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Digital divide risks becoming a gulf unless public policy strikes a better balance between broadband roll out and online support, says Panel (Scotland)

31 May 2012

There is a serious risk that public policy currently underestimates the challenge of supporting people to get and stay online, Communications Consumer Panel member for Scotland Fiona Ballantyne said when she launched new research into digital participation at a stakeholder event with Consumer Focus Scotland in Glasgow.

She said: “There is an increasing drive for public and commercial services to be online, but about 11 million people (22% of adults) in the UK still do not use the internet at home – and in some areas around the UK this percentage is far higher, as it is in Glasgow where 50% of people are offline. This means that a significant minority of people risk being excluded from online benefits and services. That’s why we are calling for clear targets to assess the progress being made in supporting people to get and stay online. The Panel also wants to see the Government strike a better balance between funding for broadband infrastructure and supporting people online. Sustainable growth for the future can only be achieved if broadband is used by most consumers and businesses.”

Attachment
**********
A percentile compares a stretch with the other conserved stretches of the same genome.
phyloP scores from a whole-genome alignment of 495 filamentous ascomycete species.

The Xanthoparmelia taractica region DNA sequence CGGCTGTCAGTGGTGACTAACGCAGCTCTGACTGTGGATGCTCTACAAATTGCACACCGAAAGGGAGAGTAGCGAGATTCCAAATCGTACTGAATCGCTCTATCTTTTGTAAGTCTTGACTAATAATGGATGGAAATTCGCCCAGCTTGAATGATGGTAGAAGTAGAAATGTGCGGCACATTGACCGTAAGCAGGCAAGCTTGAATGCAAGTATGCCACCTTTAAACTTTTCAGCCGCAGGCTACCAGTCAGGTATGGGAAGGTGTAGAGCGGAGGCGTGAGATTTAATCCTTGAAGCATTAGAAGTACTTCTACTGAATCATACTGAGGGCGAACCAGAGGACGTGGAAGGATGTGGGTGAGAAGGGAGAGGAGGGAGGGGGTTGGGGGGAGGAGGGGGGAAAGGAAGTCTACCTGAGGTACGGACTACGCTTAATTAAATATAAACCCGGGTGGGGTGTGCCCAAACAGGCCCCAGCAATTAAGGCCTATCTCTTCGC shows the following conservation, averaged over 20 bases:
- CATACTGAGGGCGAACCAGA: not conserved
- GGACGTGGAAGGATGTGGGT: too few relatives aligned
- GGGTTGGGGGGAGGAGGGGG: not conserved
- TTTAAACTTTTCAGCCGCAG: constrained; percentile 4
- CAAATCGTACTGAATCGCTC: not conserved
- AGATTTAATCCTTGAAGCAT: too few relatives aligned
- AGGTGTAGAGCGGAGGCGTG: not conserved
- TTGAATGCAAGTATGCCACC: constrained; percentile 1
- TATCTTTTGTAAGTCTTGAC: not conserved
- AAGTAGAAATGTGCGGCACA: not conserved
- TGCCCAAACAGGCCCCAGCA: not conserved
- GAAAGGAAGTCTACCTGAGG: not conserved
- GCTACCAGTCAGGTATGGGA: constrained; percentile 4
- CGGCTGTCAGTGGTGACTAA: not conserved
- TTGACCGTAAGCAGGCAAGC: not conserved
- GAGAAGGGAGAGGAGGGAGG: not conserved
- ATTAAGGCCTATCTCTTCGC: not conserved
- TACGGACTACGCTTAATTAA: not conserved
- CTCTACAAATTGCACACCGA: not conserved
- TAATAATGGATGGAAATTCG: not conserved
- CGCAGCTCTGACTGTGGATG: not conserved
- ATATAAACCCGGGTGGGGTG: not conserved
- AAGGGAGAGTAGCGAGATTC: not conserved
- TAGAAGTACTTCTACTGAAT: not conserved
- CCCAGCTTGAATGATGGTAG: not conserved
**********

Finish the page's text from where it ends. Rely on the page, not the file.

The Panel’s report Bridging the Gap: Sustaining online engagement explores people's digital needs and highlights solutions to support more people online, including a study of the key barriers beyond socio-economic deprivation that work to keep people offline, as in parts of Glasgow.

“The findings suggest that the barriers to getting online are more pronounced in the most deprived areas of Glasgow. We found that the familiarity of the offline world, along with an active social network of friends and family who are not online either, reinforce the belief that internet access is irrelevant to their lives. A perceived lack of affordability, technical complexity and support also work to keep people offline,” Fiona Ballantyne explained.

She said that the research has implications for funding, growth and policy: “The distance is increasing between consumers who are online, with access to new services and faster broadband, and people who remain anchored in the offline world. Unless fundamental action is taken now to give people the skills to exploit the advantages of the internet, the digital divide risks becoming a digital gulf,” Fiona Ballantyne concluded.

Digital divide risks becoming a gulf (Scotland) (PDF 143KB, opens in a new window)


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